How to Rack Up Miles with Airline Rewards Cards
By Eva Norlyk Smith Ph.D.
July 2, 2012
I keep hearing stories about how people use their rewards cards to travel to faraway places. I’m looking at various rewards credit cards because I want to make a big trip in the next five years (I’m thinking Japan or India). I make frequent short plane trips to visit family, and I’m good at paying off my credit card balances. So I want to get a rewards card that will give me airline miles and save them up till I have enough. But, if my trip doesn’t happen for another several years, won’t my miles expire? How can I prevent that? And do you have any tips for racking up a bunch of airline miles over the long term? — Marjorie
First, let’s get the easy stuff out of the way: No, your miles won’t expire, even if you wait several years before using them. As long as you keep your credit card account and/or frequent flier account active, those miles will be in the account when you need them.
To keep the account active, generally speaking, you just need to make one transaction within a two- or three-year period. Qualifying transactions include not just earning miles via travel or charges on the rewards credit card associated with the airline, but also buying miles or even redeeming miles. Terms vary, so be sure to read up on them once you open your credit card and frequent flier account.
Your main challenge is to earn enough rewards miles to qualify for the trip. For this, there is good news and bad news:
The good news: It is possible to take the trip of a lifetime and foot the bill with rewards miles. It’s all about finding the best redemption value. On your chosen itineraries, for example, the awards requirements range from 70,000 miles to 180,000 miles for a trip to Delhi, depending on which airline you fly with, the time of year you travel and which U.S. city you depart from.
For a trip to Tokyo, reward trips range from 50,000 miles to 65,000 miles.
Just check to make sure the airline you go with offers reward flights to your chosen destination.
The bad news: To get the best value for you rewards miles, you will have to spend time researching and educating yourself about the many different factors that impact how many miles you’ll pay for that free trip. Here’s a step-by-step guide of some of the things to consider and how to proceed:
1. Decide on an airline. One of the most important choices you can make is which airline you accumulate miles with. If you are already using mainly one airline because it’s the most convenient from where you live, the choice is fairly easy. If not, narrow your choices to a couple of airlines.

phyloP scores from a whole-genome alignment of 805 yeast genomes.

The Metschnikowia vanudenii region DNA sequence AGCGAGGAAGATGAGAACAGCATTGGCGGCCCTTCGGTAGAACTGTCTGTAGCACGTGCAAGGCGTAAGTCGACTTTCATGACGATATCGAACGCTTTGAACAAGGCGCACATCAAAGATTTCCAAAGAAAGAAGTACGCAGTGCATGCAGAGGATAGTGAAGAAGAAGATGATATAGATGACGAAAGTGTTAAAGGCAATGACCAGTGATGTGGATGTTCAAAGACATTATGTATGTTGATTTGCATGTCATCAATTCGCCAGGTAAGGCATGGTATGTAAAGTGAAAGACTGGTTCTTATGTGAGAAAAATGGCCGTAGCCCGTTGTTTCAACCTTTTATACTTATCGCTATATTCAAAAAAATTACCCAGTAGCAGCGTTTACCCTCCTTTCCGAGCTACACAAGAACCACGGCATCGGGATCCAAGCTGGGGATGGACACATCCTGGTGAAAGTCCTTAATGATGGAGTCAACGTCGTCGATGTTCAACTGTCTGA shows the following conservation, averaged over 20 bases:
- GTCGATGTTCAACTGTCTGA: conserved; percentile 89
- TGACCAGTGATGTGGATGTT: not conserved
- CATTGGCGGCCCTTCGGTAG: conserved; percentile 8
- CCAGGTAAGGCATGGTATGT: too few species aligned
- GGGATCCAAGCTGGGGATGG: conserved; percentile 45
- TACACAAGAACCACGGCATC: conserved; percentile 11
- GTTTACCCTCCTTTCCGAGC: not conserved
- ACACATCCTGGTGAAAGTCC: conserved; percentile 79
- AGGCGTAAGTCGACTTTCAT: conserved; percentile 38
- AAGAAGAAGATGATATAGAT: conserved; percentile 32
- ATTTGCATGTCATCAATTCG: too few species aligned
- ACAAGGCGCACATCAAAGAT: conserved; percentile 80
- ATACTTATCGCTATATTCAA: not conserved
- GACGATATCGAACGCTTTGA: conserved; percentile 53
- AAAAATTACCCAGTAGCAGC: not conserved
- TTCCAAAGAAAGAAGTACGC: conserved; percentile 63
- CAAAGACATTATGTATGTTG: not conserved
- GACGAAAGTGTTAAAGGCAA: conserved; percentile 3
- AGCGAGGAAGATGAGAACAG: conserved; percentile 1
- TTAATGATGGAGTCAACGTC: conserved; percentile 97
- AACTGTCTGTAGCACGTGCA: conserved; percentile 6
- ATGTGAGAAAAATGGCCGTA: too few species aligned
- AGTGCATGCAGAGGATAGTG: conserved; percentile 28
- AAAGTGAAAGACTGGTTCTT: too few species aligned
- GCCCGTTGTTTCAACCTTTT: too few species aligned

2. Compare airlines credit cards and frequent flier programs. With airline rewards, what you see is not always what you get. Some airlines offer generous sign-up bonuses and rewards perks, but the redemption value of their miles is not that great — particularly on overseas trips.
Before deciding which airline to go with, go to each airline’s online reward booking service and check out the mileage requirements for your rewards ticket. Play with different scenarios, so you get a sense of which airline offers the best redemption value on your chosen routes.
For example, a ticket to New Delhi in the fall with American Airlines will cost you about 90,000 miles. If you try Delta in the fall, that ticket will cost you 100,000 miles if you fly from New York City, but more than 130,000 miles if you plan to fly from a small U.S. town.
If you book further out in advance, (say, six months), that ticket to New Delhi can be can booked for as little as 80,000 miles from NYC. But if you’re trying to book six months ahead to fly out of a small U.S. town, you’re out of luck — there are no tickets available, and you’d have to pay separately to get to NYC or another metropolitan area.
Consider the health of the airline as well. American Airlines overall offers one of the best redemption values on frequent flier miles. But American Airlines is in bankruptcy proceedings, and while that shouldn’t impact your ability to redeem rewards miles, you have to consider whether you’re comfortable with that added uncertainty.
3. Apply for an airline credit card. Once you’ve settled on the airline you want to accumulate miles on, get the airline credit card affiliated with that airline. Many airline credit cards come with a 30,000 to 40,000 mile sign-up bonus, a great jumpstart on rewards earnings.
4. Supersize rewards earnings. To maximize rewards mile earnings, charge all your expenses to the airline credit card if at all possible. If you’re married, get an additional card for your spouse, so that all his or her charges accumulate rewards miles as well.
If you’re planning a big purchase or doing a home improvement project, save the money ahead of time, charge the purchases to your credit card, and use your savings to pay off the credit card balance in full. Just make sure you never charge so much that you can’t pay the bill at the end of the month — interest charges will quickly cancel out the free perks.
In addition, all airlines have agreements with program partners, which let you earn extra rewards if you stay at a hotel or rent a car with participating partners, for example. There are other opportunities to earn extra rewards by shopping with the airline’s partners as well. But beware: These are programs with plenty of incentives to spend more money, and you may not get the best price on the products offered.
A final note: Playing the rewards credit card game can be very profitable. But brace yourself — The more miles you want to earn, the more time and attention you will have to invest. There are people who fly around the world and stay at top hotels, courtesy of their rewards cards. But you can rest assured they spent a lot of time and energy getting to that level. As long as you’re comfortable putting in that kind of time, indeed, you can have your cake and eat it too.
Got a question for Eva? Send her an email.